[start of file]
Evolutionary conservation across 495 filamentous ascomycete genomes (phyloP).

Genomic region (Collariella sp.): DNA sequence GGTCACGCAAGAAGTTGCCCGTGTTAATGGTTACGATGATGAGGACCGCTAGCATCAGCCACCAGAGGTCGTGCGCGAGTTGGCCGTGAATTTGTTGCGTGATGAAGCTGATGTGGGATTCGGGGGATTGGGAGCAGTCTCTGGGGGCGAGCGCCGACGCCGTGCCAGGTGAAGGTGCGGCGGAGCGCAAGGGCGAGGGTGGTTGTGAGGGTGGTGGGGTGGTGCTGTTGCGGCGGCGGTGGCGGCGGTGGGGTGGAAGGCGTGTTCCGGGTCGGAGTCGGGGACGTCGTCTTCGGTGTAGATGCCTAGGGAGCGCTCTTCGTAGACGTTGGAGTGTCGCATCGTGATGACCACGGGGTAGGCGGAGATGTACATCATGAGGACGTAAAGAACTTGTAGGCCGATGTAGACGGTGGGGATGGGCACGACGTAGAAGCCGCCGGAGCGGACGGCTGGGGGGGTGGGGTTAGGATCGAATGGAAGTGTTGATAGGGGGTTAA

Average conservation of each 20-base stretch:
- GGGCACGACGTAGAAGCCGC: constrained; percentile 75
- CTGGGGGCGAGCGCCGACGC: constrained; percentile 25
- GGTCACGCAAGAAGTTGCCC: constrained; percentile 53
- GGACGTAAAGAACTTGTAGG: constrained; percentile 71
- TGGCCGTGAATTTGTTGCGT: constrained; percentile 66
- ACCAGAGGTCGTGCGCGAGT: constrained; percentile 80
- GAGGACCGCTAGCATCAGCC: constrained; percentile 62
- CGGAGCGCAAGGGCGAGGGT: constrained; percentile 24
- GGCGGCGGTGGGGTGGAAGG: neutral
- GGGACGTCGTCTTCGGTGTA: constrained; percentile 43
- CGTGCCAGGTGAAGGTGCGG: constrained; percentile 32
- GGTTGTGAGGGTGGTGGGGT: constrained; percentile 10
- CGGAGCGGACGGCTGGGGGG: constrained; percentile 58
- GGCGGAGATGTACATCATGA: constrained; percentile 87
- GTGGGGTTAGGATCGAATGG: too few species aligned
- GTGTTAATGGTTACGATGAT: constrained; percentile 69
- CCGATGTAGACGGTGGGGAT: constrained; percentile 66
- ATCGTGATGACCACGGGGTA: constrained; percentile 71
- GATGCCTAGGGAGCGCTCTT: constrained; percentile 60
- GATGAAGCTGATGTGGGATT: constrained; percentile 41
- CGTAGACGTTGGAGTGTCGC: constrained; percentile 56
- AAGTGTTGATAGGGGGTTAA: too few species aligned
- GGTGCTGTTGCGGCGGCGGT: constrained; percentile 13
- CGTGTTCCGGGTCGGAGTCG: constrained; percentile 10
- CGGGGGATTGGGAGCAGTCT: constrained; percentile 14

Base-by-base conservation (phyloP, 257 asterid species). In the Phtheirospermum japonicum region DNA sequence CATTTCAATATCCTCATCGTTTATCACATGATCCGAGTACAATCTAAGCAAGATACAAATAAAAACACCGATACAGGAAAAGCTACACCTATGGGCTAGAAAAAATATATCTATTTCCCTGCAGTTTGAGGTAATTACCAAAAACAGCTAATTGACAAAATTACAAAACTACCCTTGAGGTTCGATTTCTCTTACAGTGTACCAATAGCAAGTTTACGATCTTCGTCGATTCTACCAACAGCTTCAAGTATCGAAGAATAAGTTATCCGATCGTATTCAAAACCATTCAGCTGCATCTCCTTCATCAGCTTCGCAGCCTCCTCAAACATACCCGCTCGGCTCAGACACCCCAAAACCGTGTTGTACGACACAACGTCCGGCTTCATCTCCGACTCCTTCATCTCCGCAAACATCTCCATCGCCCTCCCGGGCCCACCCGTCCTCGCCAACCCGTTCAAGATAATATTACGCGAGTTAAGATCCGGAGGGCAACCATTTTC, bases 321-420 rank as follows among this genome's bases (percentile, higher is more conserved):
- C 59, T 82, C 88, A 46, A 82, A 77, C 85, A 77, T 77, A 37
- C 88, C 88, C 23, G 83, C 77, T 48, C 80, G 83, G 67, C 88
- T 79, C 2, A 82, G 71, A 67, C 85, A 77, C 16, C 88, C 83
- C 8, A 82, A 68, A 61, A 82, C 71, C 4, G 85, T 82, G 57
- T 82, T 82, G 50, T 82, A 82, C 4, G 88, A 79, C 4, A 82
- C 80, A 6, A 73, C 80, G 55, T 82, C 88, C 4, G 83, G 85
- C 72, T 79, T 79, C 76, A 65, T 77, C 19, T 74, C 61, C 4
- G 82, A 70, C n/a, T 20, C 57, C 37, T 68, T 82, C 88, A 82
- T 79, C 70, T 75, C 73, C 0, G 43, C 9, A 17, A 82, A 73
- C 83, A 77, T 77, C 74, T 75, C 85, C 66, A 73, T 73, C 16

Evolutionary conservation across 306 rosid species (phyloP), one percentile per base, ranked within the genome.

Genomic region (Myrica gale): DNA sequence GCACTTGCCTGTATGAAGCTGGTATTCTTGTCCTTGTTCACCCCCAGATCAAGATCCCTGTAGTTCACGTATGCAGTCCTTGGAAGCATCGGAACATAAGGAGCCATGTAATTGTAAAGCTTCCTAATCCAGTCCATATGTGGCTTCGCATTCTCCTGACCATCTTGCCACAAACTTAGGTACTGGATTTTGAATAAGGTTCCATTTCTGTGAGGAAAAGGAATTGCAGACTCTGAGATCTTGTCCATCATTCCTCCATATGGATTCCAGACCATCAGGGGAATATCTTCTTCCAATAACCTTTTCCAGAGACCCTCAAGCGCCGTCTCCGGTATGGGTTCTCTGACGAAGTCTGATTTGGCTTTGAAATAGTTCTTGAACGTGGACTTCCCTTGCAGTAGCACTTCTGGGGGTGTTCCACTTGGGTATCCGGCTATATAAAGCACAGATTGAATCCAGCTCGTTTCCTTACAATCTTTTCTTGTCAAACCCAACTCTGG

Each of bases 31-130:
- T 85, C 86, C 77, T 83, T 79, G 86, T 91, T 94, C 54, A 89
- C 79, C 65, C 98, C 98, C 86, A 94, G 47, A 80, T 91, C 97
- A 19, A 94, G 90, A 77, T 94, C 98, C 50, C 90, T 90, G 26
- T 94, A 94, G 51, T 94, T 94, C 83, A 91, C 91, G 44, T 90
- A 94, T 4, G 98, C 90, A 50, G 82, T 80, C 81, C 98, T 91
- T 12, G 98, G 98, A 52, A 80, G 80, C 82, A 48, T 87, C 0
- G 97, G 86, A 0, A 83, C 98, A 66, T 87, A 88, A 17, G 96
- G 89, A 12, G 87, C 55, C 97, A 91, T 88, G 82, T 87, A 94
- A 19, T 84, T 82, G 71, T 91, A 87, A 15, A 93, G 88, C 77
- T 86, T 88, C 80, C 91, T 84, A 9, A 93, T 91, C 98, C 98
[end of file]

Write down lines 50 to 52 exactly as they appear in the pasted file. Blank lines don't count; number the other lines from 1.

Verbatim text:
- G 89, A 12, G 87, C 55, C 97, A 91, T 88, G 82, T 87, A 94
- A 19, T 84, T 82, G 71, T 91, A 87, A 15, A 93, G 88, C 77
- T 86, T 88, C 80, C 91, T 84, A 9, A 93, T 91, C 98, C 98